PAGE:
The town of Chamonix is a great place for shopping, relaxing, or people watching. Chamonix reminds me of Whistler, British Columbia. It has the feel of being a high mountain village when in actuality it sits only approximately 3400 feet above sea level. There is an excellent variety of shops and stores to browse through. Many local tourist shops sell stunning photographs of the surrounding mountains.
These photographs are often only a few US dollars. They make good inexpensive presents for friends and family back home. Initially everyone is happy with a present such as a photograph. You are happy because the cost was so little, and the recipient of the photograph is happy because it is a picture of beautiful scenery. However when the recipient tries to frame the photograph they will soon find out that an inexpensive present can easily turn into a very expensive one due to the high framing costs. To save money, I purchased an inexpensive frame at a local thrift shop and did my own framing.
The tourist shops in Chamonix are a cut above other tourist shops found elsewhere in France. Some shops sell nothing but cuckoo clocks. The prices are fairly reasonable for these. There is plenty of selection so it is a good idea to price shop before you actually decide on a purchase. One a clear day there are excellent photo opps from the main part of town. At dusk the lighting is the best on the snow capped mountains.
Reserve des Aiguilles Rouges is a nature reserve located 7 miles north of Chamonix at the Col des Montets. This area is spectacular because it has a diverse variety of alpine vegetation. There is a visitors center located here and it is open from June to September from 9:30am until 12:30pm and then again from 1:30pm until 6:30pm. Near this reserve you can find a botanical garden. The hike through the garden is a little over a mile in length. For more information about this reserve call PHONE NUMBER 04 50 54 02 24.
Musee Alpin is located in Chamonix. They have exhibits of art, photographs, and lithographs. The exhibits show the history of mountain climbing in the Chamonix area. The open hours for June through mid October are from 2pm to 7pm and between December 25 and Easter, they are open from 3 to 7pm. The entrance fee is about 6 Euros.
Le Brevent is the highest peak on the western side of the Chamonix valley. It stands almost 8300 feet. This mountain and surrounding area is known for its excellent views of Mount Blanc. Le Brevent is located on the mountain range opposite Mount Blanc. To get to this mountain you can take the tramway. From the valley floor you can see it ascending and descending. For more information about this tram call PHONE NUMBER 04 50 53 13 18. A one way trip costs 12 Euros and a round trip from Chamonix costs 24 Euros. In the summer the tram begins running at 8am and its last ride is at 5:45pm. In the winter the tram begins operation at 9am and finishes running at 5pm. Le Brevent has a heated lounge, refreshment bar, and a restaurant.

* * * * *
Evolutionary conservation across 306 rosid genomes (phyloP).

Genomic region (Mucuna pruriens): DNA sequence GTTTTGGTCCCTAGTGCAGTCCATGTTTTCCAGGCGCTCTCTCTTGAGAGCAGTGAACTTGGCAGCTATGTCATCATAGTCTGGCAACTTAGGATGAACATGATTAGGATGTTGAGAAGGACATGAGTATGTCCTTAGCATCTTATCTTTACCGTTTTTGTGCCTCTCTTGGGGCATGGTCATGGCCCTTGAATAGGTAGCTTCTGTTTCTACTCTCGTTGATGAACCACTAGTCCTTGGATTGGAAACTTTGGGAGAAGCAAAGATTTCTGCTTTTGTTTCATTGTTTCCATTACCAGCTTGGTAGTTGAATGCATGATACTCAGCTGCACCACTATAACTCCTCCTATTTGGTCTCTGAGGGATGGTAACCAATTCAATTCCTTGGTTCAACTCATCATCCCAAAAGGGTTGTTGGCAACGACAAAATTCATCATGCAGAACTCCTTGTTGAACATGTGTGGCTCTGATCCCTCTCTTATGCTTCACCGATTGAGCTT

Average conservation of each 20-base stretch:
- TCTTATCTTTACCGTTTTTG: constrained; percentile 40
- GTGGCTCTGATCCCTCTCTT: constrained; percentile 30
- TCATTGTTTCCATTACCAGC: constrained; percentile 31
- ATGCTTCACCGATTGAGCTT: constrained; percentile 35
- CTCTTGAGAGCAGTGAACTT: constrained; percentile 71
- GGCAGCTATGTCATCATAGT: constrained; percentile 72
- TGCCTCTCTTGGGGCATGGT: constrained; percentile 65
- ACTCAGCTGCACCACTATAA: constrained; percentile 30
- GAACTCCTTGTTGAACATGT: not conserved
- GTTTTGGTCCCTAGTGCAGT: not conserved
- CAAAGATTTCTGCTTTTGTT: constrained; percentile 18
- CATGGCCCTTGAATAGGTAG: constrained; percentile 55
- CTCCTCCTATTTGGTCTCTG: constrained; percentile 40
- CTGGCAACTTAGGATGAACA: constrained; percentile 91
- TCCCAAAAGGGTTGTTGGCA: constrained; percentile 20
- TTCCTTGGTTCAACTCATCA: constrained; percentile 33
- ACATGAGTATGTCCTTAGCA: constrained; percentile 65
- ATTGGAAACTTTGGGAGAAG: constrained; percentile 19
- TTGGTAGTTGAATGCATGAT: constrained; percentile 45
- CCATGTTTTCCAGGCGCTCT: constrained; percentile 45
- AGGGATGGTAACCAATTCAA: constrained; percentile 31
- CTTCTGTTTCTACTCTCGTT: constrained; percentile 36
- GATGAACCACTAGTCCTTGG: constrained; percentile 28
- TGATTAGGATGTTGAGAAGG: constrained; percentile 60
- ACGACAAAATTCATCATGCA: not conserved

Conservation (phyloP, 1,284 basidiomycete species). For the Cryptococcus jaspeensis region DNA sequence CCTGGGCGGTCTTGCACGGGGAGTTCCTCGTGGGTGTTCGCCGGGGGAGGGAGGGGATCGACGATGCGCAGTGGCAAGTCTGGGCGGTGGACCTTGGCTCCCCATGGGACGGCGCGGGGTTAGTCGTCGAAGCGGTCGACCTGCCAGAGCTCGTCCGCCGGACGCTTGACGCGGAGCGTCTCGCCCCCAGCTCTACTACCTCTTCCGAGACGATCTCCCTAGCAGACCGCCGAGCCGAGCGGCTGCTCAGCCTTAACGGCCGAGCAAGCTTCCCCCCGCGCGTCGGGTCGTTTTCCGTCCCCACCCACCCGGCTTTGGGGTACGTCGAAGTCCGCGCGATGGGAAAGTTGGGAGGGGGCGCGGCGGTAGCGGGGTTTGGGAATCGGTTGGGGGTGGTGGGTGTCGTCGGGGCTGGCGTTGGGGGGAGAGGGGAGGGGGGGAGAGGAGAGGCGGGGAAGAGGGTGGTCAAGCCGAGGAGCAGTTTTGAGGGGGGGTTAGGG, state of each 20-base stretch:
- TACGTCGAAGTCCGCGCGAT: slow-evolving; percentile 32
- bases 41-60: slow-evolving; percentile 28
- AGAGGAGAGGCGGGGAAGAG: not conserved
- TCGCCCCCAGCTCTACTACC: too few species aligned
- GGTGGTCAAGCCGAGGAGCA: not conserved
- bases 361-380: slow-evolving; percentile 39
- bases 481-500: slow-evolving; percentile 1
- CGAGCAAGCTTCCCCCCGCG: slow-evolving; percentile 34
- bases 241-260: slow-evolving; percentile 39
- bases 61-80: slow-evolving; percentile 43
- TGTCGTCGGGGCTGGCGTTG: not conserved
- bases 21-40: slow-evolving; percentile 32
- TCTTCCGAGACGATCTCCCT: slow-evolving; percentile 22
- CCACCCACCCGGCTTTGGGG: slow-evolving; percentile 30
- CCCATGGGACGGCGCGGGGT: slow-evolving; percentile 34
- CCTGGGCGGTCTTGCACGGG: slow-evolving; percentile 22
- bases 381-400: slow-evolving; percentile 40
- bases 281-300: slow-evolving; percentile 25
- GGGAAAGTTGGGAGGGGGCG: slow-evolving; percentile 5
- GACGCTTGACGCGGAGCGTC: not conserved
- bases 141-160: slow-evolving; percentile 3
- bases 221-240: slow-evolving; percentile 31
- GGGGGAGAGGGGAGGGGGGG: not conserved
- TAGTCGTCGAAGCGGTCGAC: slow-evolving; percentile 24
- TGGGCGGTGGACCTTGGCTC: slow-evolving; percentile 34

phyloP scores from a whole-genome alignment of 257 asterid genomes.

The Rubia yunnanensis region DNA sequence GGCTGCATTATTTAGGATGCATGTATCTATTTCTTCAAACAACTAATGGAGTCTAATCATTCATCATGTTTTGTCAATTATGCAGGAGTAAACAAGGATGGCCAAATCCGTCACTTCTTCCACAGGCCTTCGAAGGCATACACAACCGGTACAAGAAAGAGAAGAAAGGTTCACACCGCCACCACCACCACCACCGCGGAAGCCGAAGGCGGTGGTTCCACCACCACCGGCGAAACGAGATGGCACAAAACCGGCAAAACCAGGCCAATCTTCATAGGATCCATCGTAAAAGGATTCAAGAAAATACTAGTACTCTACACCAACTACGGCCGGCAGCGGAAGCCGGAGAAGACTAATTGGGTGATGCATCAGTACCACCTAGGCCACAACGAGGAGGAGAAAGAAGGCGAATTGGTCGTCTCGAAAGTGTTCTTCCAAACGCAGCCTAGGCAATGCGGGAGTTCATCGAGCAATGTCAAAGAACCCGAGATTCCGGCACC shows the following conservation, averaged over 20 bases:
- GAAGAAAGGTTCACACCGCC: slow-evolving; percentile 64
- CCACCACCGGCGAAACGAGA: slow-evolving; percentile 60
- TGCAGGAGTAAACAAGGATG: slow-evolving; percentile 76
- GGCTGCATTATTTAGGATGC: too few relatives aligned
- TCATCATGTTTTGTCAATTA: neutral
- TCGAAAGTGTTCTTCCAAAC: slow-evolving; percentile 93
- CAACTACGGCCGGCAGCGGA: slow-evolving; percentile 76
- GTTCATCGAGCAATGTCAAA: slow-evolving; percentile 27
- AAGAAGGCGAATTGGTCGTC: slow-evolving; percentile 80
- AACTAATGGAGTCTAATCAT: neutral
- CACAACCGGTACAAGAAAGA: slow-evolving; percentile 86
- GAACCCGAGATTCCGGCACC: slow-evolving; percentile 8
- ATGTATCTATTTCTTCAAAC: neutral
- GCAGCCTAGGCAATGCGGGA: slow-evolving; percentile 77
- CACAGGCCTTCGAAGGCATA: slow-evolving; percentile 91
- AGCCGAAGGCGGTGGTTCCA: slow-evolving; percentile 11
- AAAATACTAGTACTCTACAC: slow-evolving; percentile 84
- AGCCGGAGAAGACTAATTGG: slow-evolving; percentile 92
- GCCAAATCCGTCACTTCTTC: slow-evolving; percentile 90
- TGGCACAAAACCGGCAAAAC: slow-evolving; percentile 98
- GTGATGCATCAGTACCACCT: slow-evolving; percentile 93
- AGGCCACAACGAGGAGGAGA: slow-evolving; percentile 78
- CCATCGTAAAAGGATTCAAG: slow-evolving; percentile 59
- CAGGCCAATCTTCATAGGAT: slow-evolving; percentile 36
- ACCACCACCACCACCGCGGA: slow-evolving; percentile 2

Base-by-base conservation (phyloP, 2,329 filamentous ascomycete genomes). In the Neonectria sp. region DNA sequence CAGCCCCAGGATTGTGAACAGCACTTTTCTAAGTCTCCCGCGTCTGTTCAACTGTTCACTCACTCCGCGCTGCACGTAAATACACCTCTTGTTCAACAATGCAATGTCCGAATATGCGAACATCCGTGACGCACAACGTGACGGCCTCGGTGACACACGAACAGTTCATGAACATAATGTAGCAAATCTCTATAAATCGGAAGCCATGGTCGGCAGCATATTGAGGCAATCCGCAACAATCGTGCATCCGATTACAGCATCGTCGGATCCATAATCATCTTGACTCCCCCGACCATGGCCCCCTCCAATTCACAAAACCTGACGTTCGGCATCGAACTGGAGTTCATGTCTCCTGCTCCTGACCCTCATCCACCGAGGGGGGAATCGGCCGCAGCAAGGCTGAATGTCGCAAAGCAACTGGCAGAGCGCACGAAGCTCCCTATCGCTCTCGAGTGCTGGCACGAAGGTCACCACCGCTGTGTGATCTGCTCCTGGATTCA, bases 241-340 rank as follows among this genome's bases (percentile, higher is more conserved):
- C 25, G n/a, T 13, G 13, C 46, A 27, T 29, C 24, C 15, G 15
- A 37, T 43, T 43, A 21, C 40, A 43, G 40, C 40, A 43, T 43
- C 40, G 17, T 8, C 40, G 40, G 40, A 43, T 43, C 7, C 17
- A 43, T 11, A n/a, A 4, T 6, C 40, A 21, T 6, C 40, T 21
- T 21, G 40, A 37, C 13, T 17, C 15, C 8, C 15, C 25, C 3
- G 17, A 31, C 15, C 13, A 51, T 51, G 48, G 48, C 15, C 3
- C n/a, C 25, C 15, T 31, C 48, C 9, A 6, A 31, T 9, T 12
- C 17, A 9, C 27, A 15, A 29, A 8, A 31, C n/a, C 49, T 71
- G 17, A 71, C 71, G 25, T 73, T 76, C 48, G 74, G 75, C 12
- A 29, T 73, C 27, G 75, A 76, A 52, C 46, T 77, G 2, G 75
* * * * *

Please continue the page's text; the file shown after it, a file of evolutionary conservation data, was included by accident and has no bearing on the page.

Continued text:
For those of you interested in ice skating on your vacation, Chamonix has a place for you. It is an indoor ice skating rink and it is located in the Centre Sportif at 165 Route de la Patinoire. It is open daily from 10am until noon and then again from 3pm until 6pm. The entry fee is 6 Euros and if you want to rent skates expect to pay about 5 Euros. They are closed in the summer. You can reach them at PHONE NUMBER 04 50 53 12 36.
There is a large swimming pool in town. Only European style shorts are allowed.
Skiing is part of what has made Chamonix famous. Three winter Olympics were held in the area, the latest was held in 1992. There are over 100 miles of ski runs in the Chamonix area. The many miles of cross country runs and the 64 chair lifts, with some as high as 12,500 feet, help to make Chamonix one of the premiere ski destinations in the world. The Vallee Blanche descent is over 12 miles and takes about 4 hours to descend.
The vertical drop on this glacier is over 6600 feet. It would be wise to have a guide on this descent as there are quite a few crevasses in the glacier. Some of the resorts are open for most of the year and one is even open 365 days a year.
An event worth mentioning that I saw in Chamonix in mid July is the arm swing contest. This isn’t the technical name for it, but I never found out the real name. This sport attracts people from as far away as the United States and Canada, as well as many Europeans. One person holds onto supports sticking out of a wooden wall. He/she then swings back and forth using their arms and legs. Finally after building up enough momentum they let go and try to swing them selves across the wall onto another support sticking out of the wall. They try to hold onto that support, and they are able to hold on to it, the next round begins. After all individuals have completed one round successfully, the supports are moved further away from where the person is swinging. Therefore, it becomes harder and harder each time to successful swing yourself over to the moved supports. This event occurred at night, and attracted a lot of local people as well as tourists. It lasted for about 1.5 hours (men’s and women’s competition).